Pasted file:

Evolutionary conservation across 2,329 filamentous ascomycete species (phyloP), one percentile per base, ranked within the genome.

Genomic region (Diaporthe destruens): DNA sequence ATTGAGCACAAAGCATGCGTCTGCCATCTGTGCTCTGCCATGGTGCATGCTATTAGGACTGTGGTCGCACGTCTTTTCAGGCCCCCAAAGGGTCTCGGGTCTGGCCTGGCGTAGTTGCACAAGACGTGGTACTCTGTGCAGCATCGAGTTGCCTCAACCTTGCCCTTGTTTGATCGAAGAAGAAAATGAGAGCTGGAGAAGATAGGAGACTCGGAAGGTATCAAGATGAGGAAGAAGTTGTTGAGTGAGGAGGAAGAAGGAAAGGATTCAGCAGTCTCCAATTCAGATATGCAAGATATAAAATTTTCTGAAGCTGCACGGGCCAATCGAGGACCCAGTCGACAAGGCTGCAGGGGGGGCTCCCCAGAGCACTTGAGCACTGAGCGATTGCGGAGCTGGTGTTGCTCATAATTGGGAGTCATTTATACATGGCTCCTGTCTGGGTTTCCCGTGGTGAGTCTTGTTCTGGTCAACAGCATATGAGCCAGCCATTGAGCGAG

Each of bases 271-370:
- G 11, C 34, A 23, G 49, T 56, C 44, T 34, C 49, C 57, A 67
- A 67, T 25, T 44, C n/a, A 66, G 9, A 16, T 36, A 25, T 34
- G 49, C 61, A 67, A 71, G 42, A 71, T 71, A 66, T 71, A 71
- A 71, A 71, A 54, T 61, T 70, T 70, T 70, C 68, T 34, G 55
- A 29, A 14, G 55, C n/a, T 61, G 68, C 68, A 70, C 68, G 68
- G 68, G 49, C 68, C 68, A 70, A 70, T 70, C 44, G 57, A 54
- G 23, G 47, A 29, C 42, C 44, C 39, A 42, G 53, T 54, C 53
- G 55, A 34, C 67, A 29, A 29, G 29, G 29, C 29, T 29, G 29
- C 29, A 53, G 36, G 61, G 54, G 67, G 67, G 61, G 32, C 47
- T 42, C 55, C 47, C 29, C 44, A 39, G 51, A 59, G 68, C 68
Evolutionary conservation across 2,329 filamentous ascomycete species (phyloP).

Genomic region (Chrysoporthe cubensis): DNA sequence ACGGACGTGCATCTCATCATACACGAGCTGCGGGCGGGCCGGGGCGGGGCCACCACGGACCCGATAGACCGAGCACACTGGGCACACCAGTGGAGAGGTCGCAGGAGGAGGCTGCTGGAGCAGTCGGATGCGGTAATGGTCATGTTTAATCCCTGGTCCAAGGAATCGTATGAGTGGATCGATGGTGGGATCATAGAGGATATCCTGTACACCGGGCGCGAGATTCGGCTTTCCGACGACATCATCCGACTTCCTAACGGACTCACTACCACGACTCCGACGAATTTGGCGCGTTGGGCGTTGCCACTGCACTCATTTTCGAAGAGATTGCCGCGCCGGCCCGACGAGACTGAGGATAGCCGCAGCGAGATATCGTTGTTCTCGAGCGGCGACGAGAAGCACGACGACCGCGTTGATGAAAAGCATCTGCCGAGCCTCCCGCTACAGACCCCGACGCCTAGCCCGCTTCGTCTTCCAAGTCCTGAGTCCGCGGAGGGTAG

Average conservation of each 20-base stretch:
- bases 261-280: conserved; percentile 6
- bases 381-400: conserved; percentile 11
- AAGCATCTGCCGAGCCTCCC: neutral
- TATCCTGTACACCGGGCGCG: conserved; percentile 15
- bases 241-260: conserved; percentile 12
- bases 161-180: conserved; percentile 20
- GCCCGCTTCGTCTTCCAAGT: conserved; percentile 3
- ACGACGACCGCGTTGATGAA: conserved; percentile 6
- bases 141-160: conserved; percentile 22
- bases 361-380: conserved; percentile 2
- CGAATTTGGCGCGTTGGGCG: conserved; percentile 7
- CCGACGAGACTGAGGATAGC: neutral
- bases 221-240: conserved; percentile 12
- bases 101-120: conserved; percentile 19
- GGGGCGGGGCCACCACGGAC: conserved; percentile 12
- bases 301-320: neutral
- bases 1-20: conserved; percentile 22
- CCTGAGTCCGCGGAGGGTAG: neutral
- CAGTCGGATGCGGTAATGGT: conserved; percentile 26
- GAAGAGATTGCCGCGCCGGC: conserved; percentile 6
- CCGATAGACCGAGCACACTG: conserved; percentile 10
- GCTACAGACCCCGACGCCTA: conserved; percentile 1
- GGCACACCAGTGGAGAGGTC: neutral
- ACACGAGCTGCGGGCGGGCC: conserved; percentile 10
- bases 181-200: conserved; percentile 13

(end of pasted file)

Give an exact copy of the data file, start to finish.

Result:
Evolutionary conservation across 2,329 filamentous ascomycete species (phyloP), one percentile per base, ranked within the genome.

Genomic region (Diaporthe destruens): DNA sequence ATTGAGCACAAAGCATGCGTCTGCCATCTGTGCTCTGCCATGGTGCATGCTATTAGGACTGTGGTCGCACGTCTTTTCAGGCCCCCAAAGGGTCTCGGGTCTGGCCTGGCGTAGTTGCACAAGACGTGGTACTCTGTGCAGCATCGAGTTGCCTCAACCTTGCCCTTGTTTGATCGAAGAAGAAAATGAGAGCTGGAGAAGATAGGAGACTCGGAAGGTATCAAGATGAGGAAGAAGTTGTTGAGTGAGGAGGAAGAAGGAAAGGATTCAGCAGTCTCCAATTCAGATATGCAAGATATAAAATTTTCTGAAGCTGCACGGGCCAATCGAGGACCCAGTCGACAAGGCTGCAGGGGGGGCTCCCCAGAGCACTTGAGCACTGAGCGATTGCGGAGCTGGTGTTGCTCATAATTGGGAGTCATTTATACATGGCTCCTGTCTGGGTTTCCCGTGGTGAGTCTTGTTCTGGTCAACAGCATATGAGCCAGCCATTGAGCGAG

Each of bases 271-370:
- G 11, C 34, A 23, G 49, T 56, C 44, T 34, C 49, C 57, A 67
- A 67, T 25, T 44, C n/a, A 66, G 9, A 16, T 36, A 25, T 34
- G 49, C 61, A 67, A 71, G 42, A 71, T 71, A 66, T 71, A 71
- A 71, A 71, A 54, T 61, T 70, T 70, T 70, C 68, T 34, G 55
- A 29, A 14, G 55, C n/a, T 61, G 68, C 68, A 70, C 68, G 68
- G 68, G 49, C 68, C 68, A 70, A 70, T 70, C 44, G 57, A 54
- G 23, G 47, A 29, C 42, C 44, C 39, A 42, G 53, T 54, C 53
- G 55, A 34, C 67, A 29, A 29, G 29, G 29, C 29, T 29, G 29
- C 29, A 53, G 36, G 61, G 54, G 67, G 67, G 61, G 32, C 47
- T 42, C 55, C 47, C 29, C 44, A 39, G 51, A 59, G 68, C 68
Evolutionary conservation across 2,329 filamentous ascomycete species (phyloP).

Genomic region (Chrysoporthe cubensis): DNA sequence ACGGACGTGCATCTCATCATACACGAGCTGCGGGCGGGCCGGGGCGGGGCCACCACGGACCCGATAGACCGAGCACACTGGGCACACCAGTGGAGAGGTCGCAGGAGGAGGCTGCTGGAGCAGTCGGATGCGGTAATGGTCATGTTTAATCCCTGGTCCAAGGAATCGTATGAGTGGATCGATGGTGGGATCATAGAGGATATCCTGTACACCGGGCGCGAGATTCGGCTTTCCGACGACATCATCCGACTTCCTAACGGACTCACTACCACGACTCCGACGAATTTGGCGCGTTGGGCGTTGCCACTGCACTCATTTTCGAAGAGATTGCCGCGCCGGCCCGACGAGACTGAGGATAGCCGCAGCGAGATATCGTTGTTCTCGAGCGGCGACGAGAAGCACGACGACCGCGTTGATGAAAAGCATCTGCCGAGCCTCCCGCTACAGACCCCGACGCCTAGCCCGCTTCGTCTTCCAAGTCCTGAGTCCGCGGAGGGTAG

Average conservation of each 20-base stretch:
- bases 261-280: conserved; percentile 6
- bases 381-400: conserved; percentile 11
- AAGCATCTGCCGAGCCTCCC: neutral
- TATCCTGTACACCGGGCGCG: conserved; percentile 15
- bases 241-260: conserved; percentile 12
- bases 161-180: conserved; percentile 20
- GCCCGCTTCGTCTTCCAAGT: conserved; percentile 3
- ACGACGACCGCGTTGATGAA: conserved; percentile 6
- bases 141-160: conserved; percentile 22
- bases 361-380: conserved; percentile 2
- CGAATTTGGCGCGTTGGGCG: conserved; percentile 7
- CCGACGAGACTGAGGATAGC: neutral
- bases 221-240: conserved; percentile 12
- bases 101-120: conserved; percentile 19
- GGGGCGGGGCCACCACGGAC: conserved; percentile 12
- bases 301-320: neutral
- bases 1-20: conserved; percentile 22
- CCTGAGTCCGCGGAGGGTAG: neutral
- CAGTCGGATGCGGTAATGGT: conserved; percentile 26
- GAAGAGATTGCCGCGCCGGC: conserved; percentile 6
- CCGATAGACCGAGCACACTG: conserved; percentile 10
- GCTACAGACCCCGACGCCTA: conserved; percentile 1
- GGCACACCAGTGGAGAGGTC: neutral
- ACACGAGCTGCGGGCGGGCC: conserved; percentile 10
- bases 181-200: conserved; percentile 13